Deep Thoughts from a Bean-Jam-Bun Hero: Essays from Anpanman Creator Yanase Takashi

Books Anime

The bean-jam-bun hero Anpanman is one of the most iconic figures in Japan, not to mention many other markets where he and his fellow characters enjoy evergreen popularity. Today, a half-century after his characters took flight, a collection of essays by creator Yanase Takashi shed light on what they mean for each new generation of Japan’s young fans.

Japan has given birth to many heroes, but one hero that probably everyone knows is Anpanman—literally, “Bean Jam Bun Man.” No matter how old I get, when I see that familiar face, I hear the anime’s theme song in my head―”Yes, that’s right. Don’t be afraid. Stand up for everyone.”

Anpanman was born in a bakery and his head is made from anpan, a bun filled with sweet bean paste, but he has a body like that of a human. If he hears that someone is in trouble, he flies off into the sky to help them, and if they are hungry, he gives them some of the anpan that his face is made of to eat. (This does him some damage, but he can get a new face at the bakery, over and over again.) When his archrival, Baikinman, (Bacteria-man) is mean to him, Anpanman teaches him a lesson with his special technique, the “An-Punch.” Anpanman is always doing good things, and he’s a popular hero with children.

Other cute characters created from food include Shokupanman (White Bread Man), Karēpanman (Curry Bread Man), Kurīmupanda (Cream Panda), and Tendonman (Tempura Rice Bowl Man). Together with these friends, Anpanman defeats Baikinman and his gang. But even so, I think Anpanman and Baikinman might actually be good friends.

As I got older, I had less and less contact with Anpanman—that is, until I became a mother myself.

With my three children all still under the age of 10, our house is filled with Anpanman picture books, Anpanman toys, Anpanman DVDs, stuffed toys of Anpanman, Anpanman clothes, and much more. Before I realized it, we had more goods related to the franchise than I could count.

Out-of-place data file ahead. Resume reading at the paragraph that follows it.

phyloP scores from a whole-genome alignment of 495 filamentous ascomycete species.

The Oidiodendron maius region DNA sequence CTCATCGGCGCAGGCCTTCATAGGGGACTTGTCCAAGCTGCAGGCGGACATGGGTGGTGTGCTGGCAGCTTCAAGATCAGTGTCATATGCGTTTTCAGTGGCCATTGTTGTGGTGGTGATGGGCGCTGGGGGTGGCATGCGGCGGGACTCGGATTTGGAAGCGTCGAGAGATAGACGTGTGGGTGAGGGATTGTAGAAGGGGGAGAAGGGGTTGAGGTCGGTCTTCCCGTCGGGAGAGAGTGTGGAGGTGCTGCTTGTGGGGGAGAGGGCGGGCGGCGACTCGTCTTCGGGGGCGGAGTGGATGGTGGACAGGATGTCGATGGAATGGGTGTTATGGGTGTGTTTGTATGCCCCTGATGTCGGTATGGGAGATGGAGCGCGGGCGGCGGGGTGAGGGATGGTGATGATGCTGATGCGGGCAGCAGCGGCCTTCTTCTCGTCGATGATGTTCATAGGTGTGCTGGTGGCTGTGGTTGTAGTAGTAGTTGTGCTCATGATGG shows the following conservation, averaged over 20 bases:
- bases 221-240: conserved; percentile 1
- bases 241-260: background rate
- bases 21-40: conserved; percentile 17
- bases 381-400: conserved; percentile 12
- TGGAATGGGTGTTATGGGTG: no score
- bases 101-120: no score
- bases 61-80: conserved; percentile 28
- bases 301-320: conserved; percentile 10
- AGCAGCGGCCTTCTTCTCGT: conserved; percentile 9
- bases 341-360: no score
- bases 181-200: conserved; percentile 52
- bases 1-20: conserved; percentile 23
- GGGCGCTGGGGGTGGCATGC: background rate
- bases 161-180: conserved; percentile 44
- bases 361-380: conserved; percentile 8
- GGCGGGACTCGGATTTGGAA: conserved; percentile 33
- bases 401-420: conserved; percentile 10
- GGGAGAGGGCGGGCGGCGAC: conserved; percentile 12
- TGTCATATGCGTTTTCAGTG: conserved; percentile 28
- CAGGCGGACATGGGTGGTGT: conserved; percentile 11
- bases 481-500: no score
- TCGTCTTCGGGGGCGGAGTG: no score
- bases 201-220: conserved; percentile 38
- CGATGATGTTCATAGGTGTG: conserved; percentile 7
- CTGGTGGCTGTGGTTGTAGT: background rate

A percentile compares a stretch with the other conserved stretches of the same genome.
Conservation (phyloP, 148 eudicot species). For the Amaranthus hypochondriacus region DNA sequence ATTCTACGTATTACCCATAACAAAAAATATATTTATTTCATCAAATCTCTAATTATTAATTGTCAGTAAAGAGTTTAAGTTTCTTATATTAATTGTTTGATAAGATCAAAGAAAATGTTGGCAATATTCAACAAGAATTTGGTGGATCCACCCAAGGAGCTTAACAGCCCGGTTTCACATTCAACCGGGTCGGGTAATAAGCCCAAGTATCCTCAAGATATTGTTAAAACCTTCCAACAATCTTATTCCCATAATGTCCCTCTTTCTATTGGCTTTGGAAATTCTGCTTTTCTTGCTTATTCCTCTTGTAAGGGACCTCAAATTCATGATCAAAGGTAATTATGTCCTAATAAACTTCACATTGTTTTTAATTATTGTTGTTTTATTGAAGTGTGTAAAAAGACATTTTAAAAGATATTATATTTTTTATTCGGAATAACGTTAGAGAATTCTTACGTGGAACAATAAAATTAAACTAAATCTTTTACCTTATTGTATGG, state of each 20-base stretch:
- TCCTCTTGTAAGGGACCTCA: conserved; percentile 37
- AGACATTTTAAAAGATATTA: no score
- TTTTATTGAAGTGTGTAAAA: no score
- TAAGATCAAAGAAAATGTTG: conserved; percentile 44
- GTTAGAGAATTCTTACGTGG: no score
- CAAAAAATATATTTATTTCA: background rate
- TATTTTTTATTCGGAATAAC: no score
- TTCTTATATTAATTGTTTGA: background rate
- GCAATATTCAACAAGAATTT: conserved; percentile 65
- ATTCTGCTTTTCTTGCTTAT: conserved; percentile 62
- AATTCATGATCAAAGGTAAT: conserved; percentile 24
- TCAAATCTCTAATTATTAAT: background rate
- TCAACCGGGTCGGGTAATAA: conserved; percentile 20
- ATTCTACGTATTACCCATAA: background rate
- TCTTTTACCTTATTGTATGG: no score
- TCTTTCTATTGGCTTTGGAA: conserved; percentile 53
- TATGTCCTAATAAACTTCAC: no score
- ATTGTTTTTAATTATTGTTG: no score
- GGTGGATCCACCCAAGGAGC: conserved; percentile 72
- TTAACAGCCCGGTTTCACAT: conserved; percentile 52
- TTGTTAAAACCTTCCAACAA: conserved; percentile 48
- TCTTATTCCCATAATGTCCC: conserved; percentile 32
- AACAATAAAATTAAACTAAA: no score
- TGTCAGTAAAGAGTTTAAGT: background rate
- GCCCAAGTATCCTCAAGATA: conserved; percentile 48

Some of my friends who are moms and dads said disappointedly, ”The first word my child said was anpan.” They were expecting to hear mama or papa as their child’s first word, but Anpanman’s influence was stronger.

Yanase’s Message in the Anpanman Stories

Fifty years ago, in 1973, the first picture book in the Anpanman series, Anpanman, was published. The hero’s name was written in hiragana (now it is written in katakana), and his face was slightly different from what it is now. But the Anpanman story is just the same. He flies across the sky with his cape, helping people who are hungry by giving them a piece of his bean-bun head, and defeating the bad guys.

Since that first outing, a total of more than 80 million Anpanman books have been published. The anime series Soreike Anpanman! (Let’s Go, Anpanman!) has been continually broadcast for more than 30 years, and new movies featuring the hero are constantly being released. It’s not too much of an exaggeration to say that child-rearing in Japan wouldn’t be possible without Anpanman.

Boku to seigi to Anpanman (Me and Justice and Anpanman) is a series of essays by Yanase Takashi, the writer who gave birth to the hero. The essays were written about 20 years ago, but in 2022, long after Yanase’s death in 2013, they were reprinted in a new format. The contents include the message the creator sought to deliver in the Anpanman stories, how he thought about children, memories of his boyhood, and his philosophy of life.